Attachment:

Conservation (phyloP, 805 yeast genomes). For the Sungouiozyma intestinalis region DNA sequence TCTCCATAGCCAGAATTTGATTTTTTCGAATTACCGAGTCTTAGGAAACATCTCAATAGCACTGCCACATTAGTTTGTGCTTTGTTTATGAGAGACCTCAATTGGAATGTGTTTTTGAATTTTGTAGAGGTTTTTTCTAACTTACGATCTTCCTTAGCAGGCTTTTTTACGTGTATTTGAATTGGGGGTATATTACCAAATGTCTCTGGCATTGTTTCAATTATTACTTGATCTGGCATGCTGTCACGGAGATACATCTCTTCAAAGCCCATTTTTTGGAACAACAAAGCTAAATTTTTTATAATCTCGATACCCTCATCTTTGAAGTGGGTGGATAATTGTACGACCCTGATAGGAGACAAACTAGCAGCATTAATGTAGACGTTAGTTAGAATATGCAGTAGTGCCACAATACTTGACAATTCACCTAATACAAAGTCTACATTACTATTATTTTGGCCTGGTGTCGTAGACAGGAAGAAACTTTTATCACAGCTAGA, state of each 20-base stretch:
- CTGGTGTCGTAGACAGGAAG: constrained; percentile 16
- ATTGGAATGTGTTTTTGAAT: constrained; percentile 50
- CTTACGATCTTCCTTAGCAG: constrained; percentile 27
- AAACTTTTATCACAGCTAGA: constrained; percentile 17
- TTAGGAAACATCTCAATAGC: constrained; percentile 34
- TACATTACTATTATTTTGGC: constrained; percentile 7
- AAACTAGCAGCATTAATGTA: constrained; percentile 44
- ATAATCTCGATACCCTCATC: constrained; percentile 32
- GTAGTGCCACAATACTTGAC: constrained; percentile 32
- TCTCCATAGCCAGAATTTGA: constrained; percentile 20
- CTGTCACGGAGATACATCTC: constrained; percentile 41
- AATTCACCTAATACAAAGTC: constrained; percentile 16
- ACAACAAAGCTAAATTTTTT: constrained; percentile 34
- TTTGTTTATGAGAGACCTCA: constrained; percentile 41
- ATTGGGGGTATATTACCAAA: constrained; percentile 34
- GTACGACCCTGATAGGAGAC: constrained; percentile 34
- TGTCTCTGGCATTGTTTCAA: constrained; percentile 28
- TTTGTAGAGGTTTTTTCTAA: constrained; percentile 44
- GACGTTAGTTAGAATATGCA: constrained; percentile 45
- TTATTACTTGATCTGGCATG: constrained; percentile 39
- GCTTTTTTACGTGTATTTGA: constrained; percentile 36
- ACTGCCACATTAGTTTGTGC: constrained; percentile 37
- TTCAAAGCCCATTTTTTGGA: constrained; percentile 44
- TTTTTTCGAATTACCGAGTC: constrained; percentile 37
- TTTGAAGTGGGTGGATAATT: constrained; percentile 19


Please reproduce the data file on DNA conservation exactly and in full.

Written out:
Conservation (phyloP, 805 yeast genomes). For the Sungouiozyma intestinalis region DNA sequence TCTCCATAGCCAGAATTTGATTTTTTCGAATTACCGAGTCTTAGGAAACATCTCAATAGCACTGCCACATTAGTTTGTGCTTTGTTTATGAGAGACCTCAATTGGAATGTGTTTTTGAATTTTGTAGAGGTTTTTTCTAACTTACGATCTTCCTTAGCAGGCTTTTTTACGTGTATTTGAATTGGGGGTATATTACCAAATGTCTCTGGCATTGTTTCAATTATTACTTGATCTGGCATGCTGTCACGGAGATACATCTCTTCAAAGCCCATTTTTTGGAACAACAAAGCTAAATTTTTTATAATCTCGATACCCTCATCTTTGAAGTGGGTGGATAATTGTACGACCCTGATAGGAGACAAACTAGCAGCATTAATGTAGACGTTAGTTAGAATATGCAGTAGTGCCACAATACTTGACAATTCACCTAATACAAAGTCTACATTACTATTATTTTGGCCTGGTGTCGTAGACAGGAAGAAACTTTTATCACAGCTAGA, state of each 20-base stretch:
- CTGGTGTCGTAGACAGGAAG: constrained; percentile 16
- ATTGGAATGTGTTTTTGAAT: constrained; percentile 50
- CTTACGATCTTCCTTAGCAG: constrained; percentile 27
- AAACTTTTATCACAGCTAGA: constrained; percentile 17
- TTAGGAAACATCTCAATAGC: constrained; percentile 34
- TACATTACTATTATTTTGGC: constrained; percentile 7
- AAACTAGCAGCATTAATGTA: constrained; percentile 44
- ATAATCTCGATACCCTCATC: constrained; percentile 32
- GTAGTGCCACAATACTTGAC: constrained; percentile 32
- TCTCCATAGCCAGAATTTGA: constrained; percentile 20
- CTGTCACGGAGATACATCTC: constrained; percentile 41
- AATTCACCTAATACAAAGTC: constrained; percentile 16
- ACAACAAAGCTAAATTTTTT: constrained; percentile 34
- TTTGTTTATGAGAGACCTCA: constrained; percentile 41
- ATTGGGGGTATATTACCAAA: constrained; percentile 34
- GTACGACCCTGATAGGAGAC: constrained; percentile 34
- TGTCTCTGGCATTGTTTCAA: constrained; percentile 28
- TTTGTAGAGGTTTTTTCTAA: constrained; percentile 44
- GACGTTAGTTAGAATATGCA: constrained; percentile 45
- TTATTACTTGATCTGGCATG: constrained; percentile 39
- GCTTTTTTACGTGTATTTGA: constrained; percentile 36
- ACTGCCACATTAGTTTGTGC: constrained; percentile 37
- TTCAAAGCCCATTTTTTGGA: constrained; percentile 44
- TTTTTTCGAATTACCGAGTC: constrained; percentile 37
- TTTGAAGTGGGTGGATAATT: constrained; percentile 19